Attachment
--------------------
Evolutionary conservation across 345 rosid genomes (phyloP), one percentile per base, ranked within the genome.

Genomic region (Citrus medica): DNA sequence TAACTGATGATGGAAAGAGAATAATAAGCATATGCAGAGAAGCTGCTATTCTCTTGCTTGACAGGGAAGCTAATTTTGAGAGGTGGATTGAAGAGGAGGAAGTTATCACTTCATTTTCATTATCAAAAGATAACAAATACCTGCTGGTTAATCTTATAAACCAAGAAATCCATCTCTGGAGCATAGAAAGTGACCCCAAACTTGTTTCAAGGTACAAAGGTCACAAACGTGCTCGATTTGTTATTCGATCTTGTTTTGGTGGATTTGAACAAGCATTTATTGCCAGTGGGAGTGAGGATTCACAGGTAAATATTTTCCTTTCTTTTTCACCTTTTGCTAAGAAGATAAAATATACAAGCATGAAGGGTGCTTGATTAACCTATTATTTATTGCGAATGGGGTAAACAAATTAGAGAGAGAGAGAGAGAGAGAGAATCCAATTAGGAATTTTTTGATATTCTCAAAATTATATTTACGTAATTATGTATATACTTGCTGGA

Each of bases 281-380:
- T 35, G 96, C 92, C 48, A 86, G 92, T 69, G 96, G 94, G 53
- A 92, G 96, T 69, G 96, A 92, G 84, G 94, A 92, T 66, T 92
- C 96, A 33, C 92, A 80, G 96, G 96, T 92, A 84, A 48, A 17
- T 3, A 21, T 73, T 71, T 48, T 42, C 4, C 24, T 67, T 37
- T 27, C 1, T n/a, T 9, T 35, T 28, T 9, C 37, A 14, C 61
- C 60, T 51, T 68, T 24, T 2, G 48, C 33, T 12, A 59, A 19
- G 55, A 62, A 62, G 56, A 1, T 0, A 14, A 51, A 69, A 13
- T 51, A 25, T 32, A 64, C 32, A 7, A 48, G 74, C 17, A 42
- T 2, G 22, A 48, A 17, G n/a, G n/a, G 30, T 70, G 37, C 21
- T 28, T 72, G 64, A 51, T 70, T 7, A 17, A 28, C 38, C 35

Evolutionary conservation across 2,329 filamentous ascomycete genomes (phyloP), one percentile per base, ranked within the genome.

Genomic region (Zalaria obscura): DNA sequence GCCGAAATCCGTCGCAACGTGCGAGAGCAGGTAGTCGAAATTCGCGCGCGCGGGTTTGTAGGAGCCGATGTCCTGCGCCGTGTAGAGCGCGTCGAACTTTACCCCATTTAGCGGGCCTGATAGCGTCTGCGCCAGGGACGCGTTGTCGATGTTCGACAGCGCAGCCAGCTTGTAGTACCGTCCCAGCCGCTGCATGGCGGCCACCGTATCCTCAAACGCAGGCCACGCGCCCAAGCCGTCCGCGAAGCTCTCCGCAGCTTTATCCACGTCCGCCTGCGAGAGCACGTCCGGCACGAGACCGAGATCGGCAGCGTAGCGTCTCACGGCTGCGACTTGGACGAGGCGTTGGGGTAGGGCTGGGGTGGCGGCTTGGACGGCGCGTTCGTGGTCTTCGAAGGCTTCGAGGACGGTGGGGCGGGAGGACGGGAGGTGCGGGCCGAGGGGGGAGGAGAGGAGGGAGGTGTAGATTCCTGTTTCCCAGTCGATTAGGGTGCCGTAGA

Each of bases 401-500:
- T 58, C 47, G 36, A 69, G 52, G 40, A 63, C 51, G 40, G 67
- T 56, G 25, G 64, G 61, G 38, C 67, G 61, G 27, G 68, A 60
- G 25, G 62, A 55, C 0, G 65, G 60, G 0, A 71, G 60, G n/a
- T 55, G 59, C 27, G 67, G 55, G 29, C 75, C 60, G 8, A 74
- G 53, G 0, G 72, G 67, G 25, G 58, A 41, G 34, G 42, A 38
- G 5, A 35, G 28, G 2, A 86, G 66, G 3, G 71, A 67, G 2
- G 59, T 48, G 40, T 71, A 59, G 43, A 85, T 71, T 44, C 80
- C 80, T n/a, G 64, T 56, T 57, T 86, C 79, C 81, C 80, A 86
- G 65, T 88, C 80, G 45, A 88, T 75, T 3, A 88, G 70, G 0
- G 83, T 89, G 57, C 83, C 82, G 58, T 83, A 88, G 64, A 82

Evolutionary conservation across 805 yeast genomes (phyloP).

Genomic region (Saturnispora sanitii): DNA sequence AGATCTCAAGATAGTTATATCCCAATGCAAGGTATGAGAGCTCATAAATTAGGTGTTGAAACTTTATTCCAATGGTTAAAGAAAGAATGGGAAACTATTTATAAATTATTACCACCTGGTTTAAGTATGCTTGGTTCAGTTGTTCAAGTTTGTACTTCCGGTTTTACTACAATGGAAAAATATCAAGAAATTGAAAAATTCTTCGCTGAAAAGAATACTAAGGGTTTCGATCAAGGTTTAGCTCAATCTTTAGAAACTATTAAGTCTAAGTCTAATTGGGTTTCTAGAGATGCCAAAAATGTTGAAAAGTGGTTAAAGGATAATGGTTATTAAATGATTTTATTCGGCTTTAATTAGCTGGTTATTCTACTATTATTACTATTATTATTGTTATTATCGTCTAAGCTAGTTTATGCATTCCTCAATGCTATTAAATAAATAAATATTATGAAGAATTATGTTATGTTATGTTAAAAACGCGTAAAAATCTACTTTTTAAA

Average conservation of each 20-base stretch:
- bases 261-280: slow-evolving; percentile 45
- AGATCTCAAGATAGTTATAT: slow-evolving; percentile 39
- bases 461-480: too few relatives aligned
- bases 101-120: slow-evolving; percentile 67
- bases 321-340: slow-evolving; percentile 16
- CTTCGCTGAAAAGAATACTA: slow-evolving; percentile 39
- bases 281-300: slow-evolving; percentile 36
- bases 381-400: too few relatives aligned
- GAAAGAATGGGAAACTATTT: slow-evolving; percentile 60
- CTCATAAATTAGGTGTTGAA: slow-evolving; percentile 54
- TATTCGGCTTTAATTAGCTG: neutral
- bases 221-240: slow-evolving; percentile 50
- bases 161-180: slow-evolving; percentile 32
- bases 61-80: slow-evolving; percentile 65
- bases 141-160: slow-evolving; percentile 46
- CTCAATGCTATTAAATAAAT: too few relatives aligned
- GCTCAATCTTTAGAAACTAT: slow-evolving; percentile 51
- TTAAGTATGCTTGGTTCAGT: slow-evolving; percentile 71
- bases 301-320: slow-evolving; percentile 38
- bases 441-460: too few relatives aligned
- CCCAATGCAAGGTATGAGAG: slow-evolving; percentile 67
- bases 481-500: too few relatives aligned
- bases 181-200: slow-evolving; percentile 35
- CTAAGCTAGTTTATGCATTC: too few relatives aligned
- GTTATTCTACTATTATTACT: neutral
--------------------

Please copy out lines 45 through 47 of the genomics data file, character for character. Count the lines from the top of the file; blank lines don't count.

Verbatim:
- CTCAATGCTATTAAATAAAT: too few relatives aligned
- GCTCAATCTTTAGAAACTAT: slow-evolving; percentile 51
- TTAAGTATGCTTGGTTCAGT: slow-evolving; percentile 71